UBC Theses and Dissertations
Monte Carlo studies of phase transitions in open systems Daub, Christopher David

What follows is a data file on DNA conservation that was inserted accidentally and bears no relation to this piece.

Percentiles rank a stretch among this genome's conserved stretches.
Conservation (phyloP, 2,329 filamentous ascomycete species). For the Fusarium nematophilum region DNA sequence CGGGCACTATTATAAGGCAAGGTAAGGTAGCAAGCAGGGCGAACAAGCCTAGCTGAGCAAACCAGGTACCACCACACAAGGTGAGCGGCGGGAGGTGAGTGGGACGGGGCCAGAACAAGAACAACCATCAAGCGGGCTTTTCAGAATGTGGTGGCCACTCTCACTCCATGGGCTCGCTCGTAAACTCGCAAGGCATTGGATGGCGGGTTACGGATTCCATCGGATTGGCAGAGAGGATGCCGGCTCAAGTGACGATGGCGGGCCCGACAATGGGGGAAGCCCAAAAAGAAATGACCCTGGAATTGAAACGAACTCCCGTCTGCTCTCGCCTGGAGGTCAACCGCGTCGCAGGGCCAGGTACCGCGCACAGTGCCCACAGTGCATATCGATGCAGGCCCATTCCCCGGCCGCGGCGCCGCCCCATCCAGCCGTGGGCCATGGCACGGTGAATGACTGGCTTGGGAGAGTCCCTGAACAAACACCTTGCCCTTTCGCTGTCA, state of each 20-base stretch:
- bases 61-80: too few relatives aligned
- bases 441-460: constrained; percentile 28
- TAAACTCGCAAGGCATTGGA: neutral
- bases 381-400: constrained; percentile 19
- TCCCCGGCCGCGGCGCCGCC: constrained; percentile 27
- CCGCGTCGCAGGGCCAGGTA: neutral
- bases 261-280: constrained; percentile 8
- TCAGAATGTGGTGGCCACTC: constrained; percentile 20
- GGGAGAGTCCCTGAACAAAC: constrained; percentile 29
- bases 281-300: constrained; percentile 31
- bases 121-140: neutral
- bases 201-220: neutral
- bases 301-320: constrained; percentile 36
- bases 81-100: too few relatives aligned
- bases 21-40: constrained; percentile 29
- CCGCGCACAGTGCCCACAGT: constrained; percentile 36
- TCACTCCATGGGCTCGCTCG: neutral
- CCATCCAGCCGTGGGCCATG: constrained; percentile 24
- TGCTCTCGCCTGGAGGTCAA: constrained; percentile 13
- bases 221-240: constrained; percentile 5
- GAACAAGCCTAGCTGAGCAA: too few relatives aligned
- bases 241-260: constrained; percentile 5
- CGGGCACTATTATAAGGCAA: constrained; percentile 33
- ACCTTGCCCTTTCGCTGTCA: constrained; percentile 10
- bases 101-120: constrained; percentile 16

This thesis consists of the investigation of two different problems involving phase transitions using grand canonical Monte Carlo simulations. The first problem sought to understand the nature of the condensation phase transition in simple ionic fluid models, and in particular the restricted primitive model. A specific focus of this investigation was the resolution of a discrepancy between calculations of the constant volume heat capacity near the condensation critical point in the canonical ensemble versus the grand canonical ensemble. By doing calculations on a fluid of hard spheres with attractive power law interactions, we have demonstrated that the near-critical heat capacity calculated in the grand canonical ensemble leads to results which are inconsistent with analytical results for the criticality of these fluids. Although the reasons for this discrepancy remain unclear, we believe that it stems from an incomplete consideration of the finite size effects which affect the grand canonical calculation. We then return to the original problem of the criticality of ionic fluids. We have simulated the critical region of a model of charged hard dumbbells, and we have done a mixed field finite size scaling analysis and calculated the canonical heat capacity. We find no qualitative differences between the criticality of the dumbbells and the ionic model, suggesting that the pairing of ions does not affect the critical behaviour. We surmise that the lack of a peak in the canonical heat capacity of ionic fluid models is a consequence of the very slow convergence of this calculation toward the correct results in the thermodynamic limit, and is not a signature of non-Ising criticality. The second problem we investigated is the adsorption of CO₂ on MgO crystals. This study was driven by experimental results indicating a phase transition between a low temperature, ordered monolayer and a high temperature, disordered monolayer. There is also experimental evidence that this disordered phase has a higher density than the ordered phase. We were able to simulate the formation of an unusual disordered high density phase, however, some discrepancies between the experimental results and our simulations remain to be resolved.
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